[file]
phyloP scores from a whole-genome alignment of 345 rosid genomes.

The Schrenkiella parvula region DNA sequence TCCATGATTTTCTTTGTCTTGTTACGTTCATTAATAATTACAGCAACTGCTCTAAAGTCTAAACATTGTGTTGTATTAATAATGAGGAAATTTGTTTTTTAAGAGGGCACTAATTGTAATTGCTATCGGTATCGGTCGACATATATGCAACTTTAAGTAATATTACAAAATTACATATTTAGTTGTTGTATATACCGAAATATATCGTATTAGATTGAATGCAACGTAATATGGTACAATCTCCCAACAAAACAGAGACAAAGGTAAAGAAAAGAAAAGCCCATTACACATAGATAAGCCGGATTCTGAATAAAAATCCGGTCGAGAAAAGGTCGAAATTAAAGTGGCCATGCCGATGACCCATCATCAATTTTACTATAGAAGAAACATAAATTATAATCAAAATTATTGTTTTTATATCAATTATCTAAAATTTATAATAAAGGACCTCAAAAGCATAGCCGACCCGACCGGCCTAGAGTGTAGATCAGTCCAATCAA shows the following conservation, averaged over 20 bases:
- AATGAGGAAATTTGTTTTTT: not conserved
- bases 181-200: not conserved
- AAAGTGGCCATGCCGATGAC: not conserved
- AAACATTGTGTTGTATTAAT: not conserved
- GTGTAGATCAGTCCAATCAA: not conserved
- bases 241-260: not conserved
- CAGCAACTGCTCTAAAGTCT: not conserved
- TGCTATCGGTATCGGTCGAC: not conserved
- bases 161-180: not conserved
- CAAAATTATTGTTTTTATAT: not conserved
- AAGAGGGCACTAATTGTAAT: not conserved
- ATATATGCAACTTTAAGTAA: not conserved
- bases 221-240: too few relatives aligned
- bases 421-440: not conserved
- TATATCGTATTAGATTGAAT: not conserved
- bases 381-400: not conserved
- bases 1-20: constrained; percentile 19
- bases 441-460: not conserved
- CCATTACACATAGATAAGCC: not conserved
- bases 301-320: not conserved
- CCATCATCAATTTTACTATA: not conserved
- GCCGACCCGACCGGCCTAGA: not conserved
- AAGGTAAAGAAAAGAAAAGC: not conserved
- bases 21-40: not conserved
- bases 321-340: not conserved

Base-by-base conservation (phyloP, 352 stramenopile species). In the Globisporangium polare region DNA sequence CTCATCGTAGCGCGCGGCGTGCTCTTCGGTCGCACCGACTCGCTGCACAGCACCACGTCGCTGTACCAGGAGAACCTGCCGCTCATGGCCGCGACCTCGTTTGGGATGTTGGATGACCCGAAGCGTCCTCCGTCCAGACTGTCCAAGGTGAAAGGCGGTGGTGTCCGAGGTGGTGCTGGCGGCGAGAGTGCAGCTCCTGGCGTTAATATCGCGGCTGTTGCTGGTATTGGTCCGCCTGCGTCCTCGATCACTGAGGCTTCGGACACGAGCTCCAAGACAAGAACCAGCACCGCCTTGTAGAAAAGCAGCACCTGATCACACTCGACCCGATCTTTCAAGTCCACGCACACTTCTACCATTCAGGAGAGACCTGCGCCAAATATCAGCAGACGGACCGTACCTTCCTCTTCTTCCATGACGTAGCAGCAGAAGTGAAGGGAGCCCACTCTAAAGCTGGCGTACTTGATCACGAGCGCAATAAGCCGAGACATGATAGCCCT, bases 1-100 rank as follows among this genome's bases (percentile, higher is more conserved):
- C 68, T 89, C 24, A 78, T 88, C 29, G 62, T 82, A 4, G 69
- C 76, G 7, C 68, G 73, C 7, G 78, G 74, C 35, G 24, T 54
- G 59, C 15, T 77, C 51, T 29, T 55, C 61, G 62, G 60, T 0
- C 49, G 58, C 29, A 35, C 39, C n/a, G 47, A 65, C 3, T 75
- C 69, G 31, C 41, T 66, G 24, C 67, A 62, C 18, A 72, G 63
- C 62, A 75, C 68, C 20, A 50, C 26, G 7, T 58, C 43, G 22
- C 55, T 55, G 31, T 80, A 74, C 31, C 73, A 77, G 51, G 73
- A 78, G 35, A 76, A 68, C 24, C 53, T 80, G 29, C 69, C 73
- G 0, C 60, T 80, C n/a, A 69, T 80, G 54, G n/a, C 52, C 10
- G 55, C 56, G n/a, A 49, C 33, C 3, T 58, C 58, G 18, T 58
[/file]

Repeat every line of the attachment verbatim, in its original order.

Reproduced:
phyloP scores from a whole-genome alignment of 345 rosid genomes.

The Schrenkiella parvula region DNA sequence TCCATGATTTTCTTTGTCTTGTTACGTTCATTAATAATTACAGCAACTGCTCTAAAGTCTAAACATTGTGTTGTATTAATAATGAGGAAATTTGTTTTTTAAGAGGGCACTAATTGTAATTGCTATCGGTATCGGTCGACATATATGCAACTTTAAGTAATATTACAAAATTACATATTTAGTTGTTGTATATACCGAAATATATCGTATTAGATTGAATGCAACGTAATATGGTACAATCTCCCAACAAAACAGAGACAAAGGTAAAGAAAAGAAAAGCCCATTACACATAGATAAGCCGGATTCTGAATAAAAATCCGGTCGAGAAAAGGTCGAAATTAAAGTGGCCATGCCGATGACCCATCATCAATTTTACTATAGAAGAAACATAAATTATAATCAAAATTATTGTTTTTATATCAATTATCTAAAATTTATAATAAAGGACCTCAAAAGCATAGCCGACCCGACCGGCCTAGAGTGTAGATCAGTCCAATCAA shows the following conservation, averaged over 20 bases:
- AATGAGGAAATTTGTTTTTT: not conserved
- bases 181-200: not conserved
- AAAGTGGCCATGCCGATGAC: not conserved
- AAACATTGTGTTGTATTAAT: not conserved
- GTGTAGATCAGTCCAATCAA: not conserved
- bases 241-260: not conserved
- CAGCAACTGCTCTAAAGTCT: not conserved
- TGCTATCGGTATCGGTCGAC: not conserved
- bases 161-180: not conserved
- CAAAATTATTGTTTTTATAT: not conserved
- AAGAGGGCACTAATTGTAAT: not conserved
- ATATATGCAACTTTAAGTAA: not conserved
- bases 221-240: too few relatives aligned
- bases 421-440: not conserved
- TATATCGTATTAGATTGAAT: not conserved
- bases 381-400: not conserved
- bases 1-20: constrained; percentile 19
- bases 441-460: not conserved
- CCATTACACATAGATAAGCC: not conserved
- bases 301-320: not conserved
- CCATCATCAATTTTACTATA: not conserved
- GCCGACCCGACCGGCCTAGA: not conserved
- AAGGTAAAGAAAAGAAAAGC: not conserved
- bases 21-40: not conserved
- bases 321-340: not conserved

Base-by-base conservation (phyloP, 352 stramenopile species). In the Globisporangium polare region DNA sequence CTCATCGTAGCGCGCGGCGTGCTCTTCGGTCGCACCGACTCGCTGCACAGCACCACGTCGCTGTACCAGGAGAACCTGCCGCTCATGGCCGCGACCTCGTTTGGGATGTTGGATGACCCGAAGCGTCCTCCGTCCAGACTGTCCAAGGTGAAAGGCGGTGGTGTCCGAGGTGGTGCTGGCGGCGAGAGTGCAGCTCCTGGCGTTAATATCGCGGCTGTTGCTGGTATTGGTCCGCCTGCGTCCTCGATCACTGAGGCTTCGGACACGAGCTCCAAGACAAGAACCAGCACCGCCTTGTAGAAAAGCAGCACCTGATCACACTCGACCCGATCTTTCAAGTCCACGCACACTTCTACCATTCAGGAGAGACCTGCGCCAAATATCAGCAGACGGACCGTACCTTCCTCTTCTTCCATGACGTAGCAGCAGAAGTGAAGGGAGCCCACTCTAAAGCTGGCGTACTTGATCACGAGCGCAATAAGCCGAGACATGATAGCCCT, bases 1-100 rank as follows among this genome's bases (percentile, higher is more conserved):
- C 68, T 89, C 24, A 78, T 88, C 29, G 62, T 82, A 4, G 69
- C 76, G 7, C 68, G 73, C 7, G 78, G 74, C 35, G 24, T 54
- G 59, C 15, T 77, C 51, T 29, T 55, C 61, G 62, G 60, T 0
- C 49, G 58, C 29, A 35, C 39, C n/a, G 47, A 65, C 3, T 75
- C 69, G 31, C 41, T 66, G 24, C 67, A 62, C 18, A 72, G 63
- C 62, A 75, C 68, C 20, A 50, C 26, G 7, T 58, C 43, G 22
- C 55, T 55, G 31, T 80, A 74, C 31, C 73, A 77, G 51, G 73
- A 78, G 35, A 76, A 68, C 24, C 53, T 80, G 29, C 69, C 73
- G 0, C 60, T 80, C n/a, A 69, T 80, G 54, G n/a, C 52, C 10
- G 55, C 56, G n/a, A 49, C 33, C 3, T 58, C 58, G 18, T 58